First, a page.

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Which Selling Style is Right for Recruitment?

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I was recently reading a debate that was brewing around whether or not the recruitment industry was in fact a sales industry, that seemed to conclude that in essence it fundamentally is. This is something that I wholeheartedly agree with and feel very passionate about.

It is all too easy for many to belittle and bemoan about the recruitment industry being too “salesy” but sales, when performed professionally, is a fundamental component to delivering growth and can never be underestimated.

However, a question I often get asked is which style of selling is actually right for recruitment, whether that be anywhere along the spectrum from consultative selling to direct telesales, and everywhere in between?

However, having trained thousands of recruitment consultants in selling techniques over the years, I feel that the most effective selling style is not just one certain style, but a blend of a few. In other words, why do we try and pigeonhole sales people as a certain type when actually, to be successful at selling requires us to be a different type at different stages of the sales cycle.

I am consistently reading data about the skills of great salespeople, all of which is valid, but then, I keep meeting great salespeople in the recruitment sector who seem to go against the grain of that data. Wouldn’t it be better to be able to be a blend of a few different types, each one you tap into at the right time to ensure maximum success?

The 4-Hats™ Concept

I have just recently created a brand new sales training programme that we launched at the end of last year with a large global business and that concluded a couple of weeks ago – the feedback has been unbelievable, not only from how much the delegates enjoyed the programme, but the very measurable and tangible results we are now seeing, so I am very pleased (and so are they!).

In summary, the course is based around the 4-Hats™ concept where I believe there are 4 very distinct “hats” that a salesperson is required to wear during any sales process, as follows:

The Explorer

The Explorer hat is worn from the outset of the selling process, ideally before any formal customer interaction has been made.

The role of the Explorer is to become an authority about the markets within which they work, about the products / services that they are selling and about the customers they are selling to.

The objectives of the Explorer are simple:

  • To truly earn the right to be engaging formally with a potential customer in the first place
  • To assess exactly how many you need and what those customers actually look like
  • To create an appropriate selling strategy that aligns their expertise with customer demographics

This is about preparation, planning, investigation, research and developing expertise. Wearing the Explorer hat properly from the outset ensures that any sales professional can effectively progress onto the next stage of the 4-hats™ selling process, the Teacher.

The Teacher

The Teacher hat requires a high level of confidence to be able to really pull it off effectively and in a way that doesn’t patronise or negatively aggravate our customers.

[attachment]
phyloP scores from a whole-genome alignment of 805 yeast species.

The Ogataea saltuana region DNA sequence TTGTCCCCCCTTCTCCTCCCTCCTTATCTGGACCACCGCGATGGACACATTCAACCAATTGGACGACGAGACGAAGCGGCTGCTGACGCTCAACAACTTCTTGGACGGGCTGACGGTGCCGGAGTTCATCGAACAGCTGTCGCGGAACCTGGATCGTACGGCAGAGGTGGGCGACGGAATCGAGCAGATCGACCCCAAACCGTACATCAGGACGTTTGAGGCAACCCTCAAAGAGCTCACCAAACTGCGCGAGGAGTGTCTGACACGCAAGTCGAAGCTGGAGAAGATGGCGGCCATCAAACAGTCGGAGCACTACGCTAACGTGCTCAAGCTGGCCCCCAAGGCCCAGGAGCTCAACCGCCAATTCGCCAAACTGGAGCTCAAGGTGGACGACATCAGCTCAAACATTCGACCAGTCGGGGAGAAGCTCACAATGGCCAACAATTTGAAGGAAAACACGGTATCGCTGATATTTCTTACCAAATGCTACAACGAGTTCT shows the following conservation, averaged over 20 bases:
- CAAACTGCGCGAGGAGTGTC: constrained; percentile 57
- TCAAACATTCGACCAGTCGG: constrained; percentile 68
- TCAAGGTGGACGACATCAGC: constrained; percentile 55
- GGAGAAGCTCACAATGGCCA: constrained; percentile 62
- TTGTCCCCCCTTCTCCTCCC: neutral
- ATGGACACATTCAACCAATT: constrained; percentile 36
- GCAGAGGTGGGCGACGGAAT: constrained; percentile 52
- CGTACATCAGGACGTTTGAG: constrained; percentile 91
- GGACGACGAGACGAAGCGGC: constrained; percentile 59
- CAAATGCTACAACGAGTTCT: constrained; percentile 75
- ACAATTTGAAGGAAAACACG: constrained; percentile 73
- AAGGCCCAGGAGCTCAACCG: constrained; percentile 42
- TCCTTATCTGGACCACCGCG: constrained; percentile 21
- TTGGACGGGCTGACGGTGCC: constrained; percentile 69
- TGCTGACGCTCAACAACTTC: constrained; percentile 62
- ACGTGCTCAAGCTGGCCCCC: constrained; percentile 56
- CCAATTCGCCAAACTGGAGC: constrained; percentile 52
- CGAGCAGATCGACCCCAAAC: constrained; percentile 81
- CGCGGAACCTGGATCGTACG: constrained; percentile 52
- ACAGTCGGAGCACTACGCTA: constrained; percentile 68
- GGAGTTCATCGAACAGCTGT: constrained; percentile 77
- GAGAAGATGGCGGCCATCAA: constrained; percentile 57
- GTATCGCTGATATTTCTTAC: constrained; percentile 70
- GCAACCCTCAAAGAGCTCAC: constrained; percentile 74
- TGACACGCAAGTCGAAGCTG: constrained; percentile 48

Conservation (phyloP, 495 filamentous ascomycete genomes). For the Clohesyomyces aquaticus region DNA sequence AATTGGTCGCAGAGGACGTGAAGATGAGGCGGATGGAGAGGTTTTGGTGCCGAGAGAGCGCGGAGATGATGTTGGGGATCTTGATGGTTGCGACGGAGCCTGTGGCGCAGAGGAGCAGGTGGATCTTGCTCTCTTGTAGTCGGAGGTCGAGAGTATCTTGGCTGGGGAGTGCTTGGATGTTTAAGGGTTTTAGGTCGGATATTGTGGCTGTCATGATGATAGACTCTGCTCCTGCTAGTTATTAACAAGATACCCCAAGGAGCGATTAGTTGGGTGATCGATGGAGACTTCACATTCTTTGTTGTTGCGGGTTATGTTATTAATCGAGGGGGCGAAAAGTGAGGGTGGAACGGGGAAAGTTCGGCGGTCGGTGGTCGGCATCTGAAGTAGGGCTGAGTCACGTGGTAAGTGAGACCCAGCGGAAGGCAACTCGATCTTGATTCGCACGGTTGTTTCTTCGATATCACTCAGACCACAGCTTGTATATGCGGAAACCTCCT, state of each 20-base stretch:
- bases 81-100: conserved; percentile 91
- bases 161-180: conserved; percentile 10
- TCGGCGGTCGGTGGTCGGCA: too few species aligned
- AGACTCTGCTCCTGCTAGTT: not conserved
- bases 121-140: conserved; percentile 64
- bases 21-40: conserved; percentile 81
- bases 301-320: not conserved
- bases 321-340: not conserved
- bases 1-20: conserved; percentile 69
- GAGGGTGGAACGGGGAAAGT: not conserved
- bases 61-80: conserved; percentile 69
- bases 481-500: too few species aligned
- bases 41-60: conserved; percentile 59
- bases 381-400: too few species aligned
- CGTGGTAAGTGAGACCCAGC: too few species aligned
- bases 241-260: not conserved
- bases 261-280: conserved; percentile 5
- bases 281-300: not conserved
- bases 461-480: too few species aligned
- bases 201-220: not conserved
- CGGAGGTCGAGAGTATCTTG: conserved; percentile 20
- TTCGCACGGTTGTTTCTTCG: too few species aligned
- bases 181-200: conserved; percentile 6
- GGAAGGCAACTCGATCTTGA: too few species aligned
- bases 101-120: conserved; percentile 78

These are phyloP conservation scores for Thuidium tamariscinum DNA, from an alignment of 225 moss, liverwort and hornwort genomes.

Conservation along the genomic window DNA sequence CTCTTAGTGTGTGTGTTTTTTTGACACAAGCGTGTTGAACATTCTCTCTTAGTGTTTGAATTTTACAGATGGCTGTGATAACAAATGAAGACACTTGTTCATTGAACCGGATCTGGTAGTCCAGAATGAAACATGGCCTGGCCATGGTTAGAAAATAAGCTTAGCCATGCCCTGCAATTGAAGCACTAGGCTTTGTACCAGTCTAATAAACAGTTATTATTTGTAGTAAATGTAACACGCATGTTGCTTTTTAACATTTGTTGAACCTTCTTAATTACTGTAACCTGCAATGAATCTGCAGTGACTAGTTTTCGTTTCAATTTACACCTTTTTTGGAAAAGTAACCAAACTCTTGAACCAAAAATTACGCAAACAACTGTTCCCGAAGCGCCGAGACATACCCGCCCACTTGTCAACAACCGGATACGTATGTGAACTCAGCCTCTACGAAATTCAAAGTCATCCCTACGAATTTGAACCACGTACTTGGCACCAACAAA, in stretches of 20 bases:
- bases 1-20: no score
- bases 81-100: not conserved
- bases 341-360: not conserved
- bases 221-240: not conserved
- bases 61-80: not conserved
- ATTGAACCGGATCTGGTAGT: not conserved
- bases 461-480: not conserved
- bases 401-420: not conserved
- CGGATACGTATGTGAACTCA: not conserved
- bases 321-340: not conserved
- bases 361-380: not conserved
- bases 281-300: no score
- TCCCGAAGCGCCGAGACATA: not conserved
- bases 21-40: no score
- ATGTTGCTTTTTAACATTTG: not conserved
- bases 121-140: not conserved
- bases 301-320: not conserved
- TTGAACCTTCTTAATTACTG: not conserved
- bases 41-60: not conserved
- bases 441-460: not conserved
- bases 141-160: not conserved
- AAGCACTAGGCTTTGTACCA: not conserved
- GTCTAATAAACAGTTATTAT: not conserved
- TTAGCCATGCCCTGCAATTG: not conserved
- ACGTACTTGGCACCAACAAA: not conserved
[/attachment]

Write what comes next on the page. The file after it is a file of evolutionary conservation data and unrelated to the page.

It requires a high level of confidence in both yourself as a salesperson but also in your products and services and the measurable outcomes those products and services can create for our customers.

This is where “solution selling” meets “consultative selling”, and “consensus selling” meets “challenger selling”, where we build on our expertise gained at the Explorer stage and use that to provoke our customers’ buying triggers by providing them with unique insights into their markets, their positioning within those markets and opportunities that they may not have realised existed.

With the engagement this creates, you can then progress onto the third stage of the 4-Hats™ selling process, the Designer.

The Designer

The Designer hat is less challenging than the Teacher hat, and focuses far more on customer collaboration and working towards a mutually beneficial outcome.

This is where the transactional part of the customer relationship is replaced with something far more transformational, where buying options are evaluated and solutions created.

At this stage of the selling process, all the stakeholders in the relationship are mapped out, considered and accounted for and a multi-touch proposition is developed to ensure maximum buy-in at all levels.

The proposition that is ultimately created is then finally passed over to the Mentor to complete the selling cycle.

The Mentor

The Mentor will ultimately determine the potential size of a sale and the amount of supplementary business opportunities you will gain in the process.

How you position yourself at this stage is critical and will have often be pre-determined by how you managed the previous three stages of the selling process.

This is more than just about how to close down an individual opportunity, but how to influence decision making processes at all levels and pro-actively exercise a customer relationship.

I will be introducing each of the 4 different hats in more detail throughout the next couple of weeks, but in the meantime, I would like to ask the question, which selling style do you believe is right for the recruitment sector?